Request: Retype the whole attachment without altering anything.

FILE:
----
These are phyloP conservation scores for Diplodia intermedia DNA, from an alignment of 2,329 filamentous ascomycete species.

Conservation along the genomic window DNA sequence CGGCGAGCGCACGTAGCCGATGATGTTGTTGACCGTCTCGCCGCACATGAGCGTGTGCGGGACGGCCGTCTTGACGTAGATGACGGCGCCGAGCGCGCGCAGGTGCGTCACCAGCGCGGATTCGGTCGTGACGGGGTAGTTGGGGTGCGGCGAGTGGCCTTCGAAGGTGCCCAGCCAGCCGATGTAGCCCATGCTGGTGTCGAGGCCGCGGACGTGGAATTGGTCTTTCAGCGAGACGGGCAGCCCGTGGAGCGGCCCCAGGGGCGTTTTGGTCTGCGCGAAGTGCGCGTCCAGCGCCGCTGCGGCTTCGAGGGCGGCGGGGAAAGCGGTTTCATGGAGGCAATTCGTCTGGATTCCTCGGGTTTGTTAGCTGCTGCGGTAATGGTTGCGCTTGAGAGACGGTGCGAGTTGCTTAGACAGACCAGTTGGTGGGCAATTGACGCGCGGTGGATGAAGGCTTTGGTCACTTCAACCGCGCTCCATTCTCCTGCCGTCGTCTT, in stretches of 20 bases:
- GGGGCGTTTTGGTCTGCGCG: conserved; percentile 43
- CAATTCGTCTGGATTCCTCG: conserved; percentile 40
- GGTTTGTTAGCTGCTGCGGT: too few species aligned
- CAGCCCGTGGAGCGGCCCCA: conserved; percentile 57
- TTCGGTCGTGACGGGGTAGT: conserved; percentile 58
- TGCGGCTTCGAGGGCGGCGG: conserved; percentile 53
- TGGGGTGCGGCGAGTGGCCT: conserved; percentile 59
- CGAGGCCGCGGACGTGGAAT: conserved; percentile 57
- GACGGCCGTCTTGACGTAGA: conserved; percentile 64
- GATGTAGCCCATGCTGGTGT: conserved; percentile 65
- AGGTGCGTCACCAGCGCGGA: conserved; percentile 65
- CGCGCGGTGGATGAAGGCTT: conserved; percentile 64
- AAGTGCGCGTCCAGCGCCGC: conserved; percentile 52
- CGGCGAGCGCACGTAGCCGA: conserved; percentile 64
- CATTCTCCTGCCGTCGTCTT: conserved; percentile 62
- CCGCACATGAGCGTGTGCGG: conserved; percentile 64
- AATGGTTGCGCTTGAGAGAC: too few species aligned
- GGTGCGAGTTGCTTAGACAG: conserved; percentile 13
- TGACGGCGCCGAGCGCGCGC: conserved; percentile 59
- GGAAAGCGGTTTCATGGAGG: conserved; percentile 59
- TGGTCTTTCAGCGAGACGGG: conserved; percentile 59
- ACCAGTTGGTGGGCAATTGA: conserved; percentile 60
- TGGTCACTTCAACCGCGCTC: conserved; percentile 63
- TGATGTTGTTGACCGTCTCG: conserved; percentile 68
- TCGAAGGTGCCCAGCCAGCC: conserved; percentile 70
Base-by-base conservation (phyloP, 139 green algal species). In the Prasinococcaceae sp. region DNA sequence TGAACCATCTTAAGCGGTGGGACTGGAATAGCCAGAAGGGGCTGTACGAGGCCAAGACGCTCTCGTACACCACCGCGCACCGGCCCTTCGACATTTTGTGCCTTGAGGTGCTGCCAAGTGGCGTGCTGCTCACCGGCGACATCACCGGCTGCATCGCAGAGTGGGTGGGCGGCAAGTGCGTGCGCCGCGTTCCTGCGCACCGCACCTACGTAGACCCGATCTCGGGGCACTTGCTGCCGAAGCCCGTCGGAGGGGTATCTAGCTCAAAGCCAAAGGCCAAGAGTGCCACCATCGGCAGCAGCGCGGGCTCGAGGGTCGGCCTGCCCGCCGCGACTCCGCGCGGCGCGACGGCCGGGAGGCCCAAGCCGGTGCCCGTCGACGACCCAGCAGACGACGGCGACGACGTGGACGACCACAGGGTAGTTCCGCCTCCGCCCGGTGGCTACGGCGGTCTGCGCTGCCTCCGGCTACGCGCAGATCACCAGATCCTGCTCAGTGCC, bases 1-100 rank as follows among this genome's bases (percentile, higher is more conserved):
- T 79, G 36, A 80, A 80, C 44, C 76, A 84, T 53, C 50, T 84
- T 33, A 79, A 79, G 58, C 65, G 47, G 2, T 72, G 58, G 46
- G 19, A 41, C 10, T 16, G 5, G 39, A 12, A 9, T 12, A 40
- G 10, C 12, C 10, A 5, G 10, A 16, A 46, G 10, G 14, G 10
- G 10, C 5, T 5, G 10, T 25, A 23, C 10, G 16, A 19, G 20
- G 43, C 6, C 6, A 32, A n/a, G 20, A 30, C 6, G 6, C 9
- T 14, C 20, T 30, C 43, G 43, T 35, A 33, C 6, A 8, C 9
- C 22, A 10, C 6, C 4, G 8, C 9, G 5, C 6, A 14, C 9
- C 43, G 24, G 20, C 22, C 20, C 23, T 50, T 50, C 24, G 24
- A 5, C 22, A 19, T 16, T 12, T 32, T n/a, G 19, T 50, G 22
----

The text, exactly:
These are phyloP conservation scores for Diplodia intermedia DNA, from an alignment of 2,329 filamentous ascomycete species.

Conservation along the genomic window DNA sequence CGGCGAGCGCACGTAGCCGATGATGTTGTTGACCGTCTCGCCGCACATGAGCGTGTGCGGGACGGCCGTCTTGACGTAGATGACGGCGCCGAGCGCGCGCAGGTGCGTCACCAGCGCGGATTCGGTCGTGACGGGGTAGTTGGGGTGCGGCGAGTGGCCTTCGAAGGTGCCCAGCCAGCCGATGTAGCCCATGCTGGTGTCGAGGCCGCGGACGTGGAATTGGTCTTTCAGCGAGACGGGCAGCCCGTGGAGCGGCCCCAGGGGCGTTTTGGTCTGCGCGAAGTGCGCGTCCAGCGCCGCTGCGGCTTCGAGGGCGGCGGGGAAAGCGGTTTCATGGAGGCAATTCGTCTGGATTCCTCGGGTTTGTTAGCTGCTGCGGTAATGGTTGCGCTTGAGAGACGGTGCGAGTTGCTTAGACAGACCAGTTGGTGGGCAATTGACGCGCGGTGGATGAAGGCTTTGGTCACTTCAACCGCGCTCCATTCTCCTGCCGTCGTCTT, in stretches of 20 bases:
- GGGGCGTTTTGGTCTGCGCG: conserved; percentile 43
- CAATTCGTCTGGATTCCTCG: conserved; percentile 40
- GGTTTGTTAGCTGCTGCGGT: too few species aligned
- CAGCCCGTGGAGCGGCCCCA: conserved; percentile 57
- TTCGGTCGTGACGGGGTAGT: conserved; percentile 58
- TGCGGCTTCGAGGGCGGCGG: conserved; percentile 53
- TGGGGTGCGGCGAGTGGCCT: conserved; percentile 59
- CGAGGCCGCGGACGTGGAAT: conserved; percentile 57
- GACGGCCGTCTTGACGTAGA: conserved; percentile 64
- GATGTAGCCCATGCTGGTGT: conserved; percentile 65
- AGGTGCGTCACCAGCGCGGA: conserved; percentile 65
- CGCGCGGTGGATGAAGGCTT: conserved; percentile 64
- AAGTGCGCGTCCAGCGCCGC: conserved; percentile 52
- CGGCGAGCGCACGTAGCCGA: conserved; percentile 64
- CATTCTCCTGCCGTCGTCTT: conserved; percentile 62
- CCGCACATGAGCGTGTGCGG: conserved; percentile 64
- AATGGTTGCGCTTGAGAGAC: too few species aligned
- GGTGCGAGTTGCTTAGACAG: conserved; percentile 13
- TGACGGCGCCGAGCGCGCGC: conserved; percentile 59
- GGAAAGCGGTTTCATGGAGG: conserved; percentile 59
- TGGTCTTTCAGCGAGACGGG: conserved; percentile 59
- ACCAGTTGGTGGGCAATTGA: conserved; percentile 60
- TGGTCACTTCAACCGCGCTC: conserved; percentile 63
- TGATGTTGTTGACCGTCTCG: conserved; percentile 68
- TCGAAGGTGCCCAGCCAGCC: conserved; percentile 70
Base-by-base conservation (phyloP, 139 green algal species). In the Prasinococcaceae sp. region DNA sequence TGAACCATCTTAAGCGGTGGGACTGGAATAGCCAGAAGGGGCTGTACGAGGCCAAGACGCTCTCGTACACCACCGCGCACCGGCCCTTCGACATTTTGTGCCTTGAGGTGCTGCCAAGTGGCGTGCTGCTCACCGGCGACATCACCGGCTGCATCGCAGAGTGGGTGGGCGGCAAGTGCGTGCGCCGCGTTCCTGCGCACCGCACCTACGTAGACCCGATCTCGGGGCACTTGCTGCCGAAGCCCGTCGGAGGGGTATCTAGCTCAAAGCCAAAGGCCAAGAGTGCCACCATCGGCAGCAGCGCGGGCTCGAGGGTCGGCCTGCCCGCCGCGACTCCGCGCGGCGCGACGGCCGGGAGGCCCAAGCCGGTGCCCGTCGACGACCCAGCAGACGACGGCGACGACGTGGACGACCACAGGGTAGTTCCGCCTCCGCCCGGTGGCTACGGCGGTCTGCGCTGCCTCCGGCTACGCGCAGATCACCAGATCCTGCTCAGTGCC, bases 1-100 rank as follows among this genome's bases (percentile, higher is more conserved):
- T 79, G 36, A 80, A 80, C 44, C 76, A 84, T 53, C 50, T 84
- T 33, A 79, A 79, G 58, C 65, G 47, G 2, T 72, G 58, G 46
- G 19, A 41, C 10, T 16, G 5, G 39, A 12, A 9, T 12, A 40
- G 10, C 12, C 10, A 5, G 10, A 16, A 46, G 10, G 14, G 10
- G 10, C 5, T 5, G 10, T 25, A 23, C 10, G 16, A 19, G 20
- G 43, C 6, C 6, A 32, A n/a, G 20, A 30, C 6, G 6, C 9
- T 14, C 20, T 30, C 43, G 43, T 35, A 33, C 6, A 8, C 9
- C 22, A 10, C 6, C 4, G 8, C 9, G 5, C 6, A 14, C 9
- C 43, G 24, G 20, C 22, C 20, C 23, T 50, T 50, C 24, G 24
- A 5, C 22, A 19, T 16, T 12, T 32, T n/a, G 19, T 50, G 22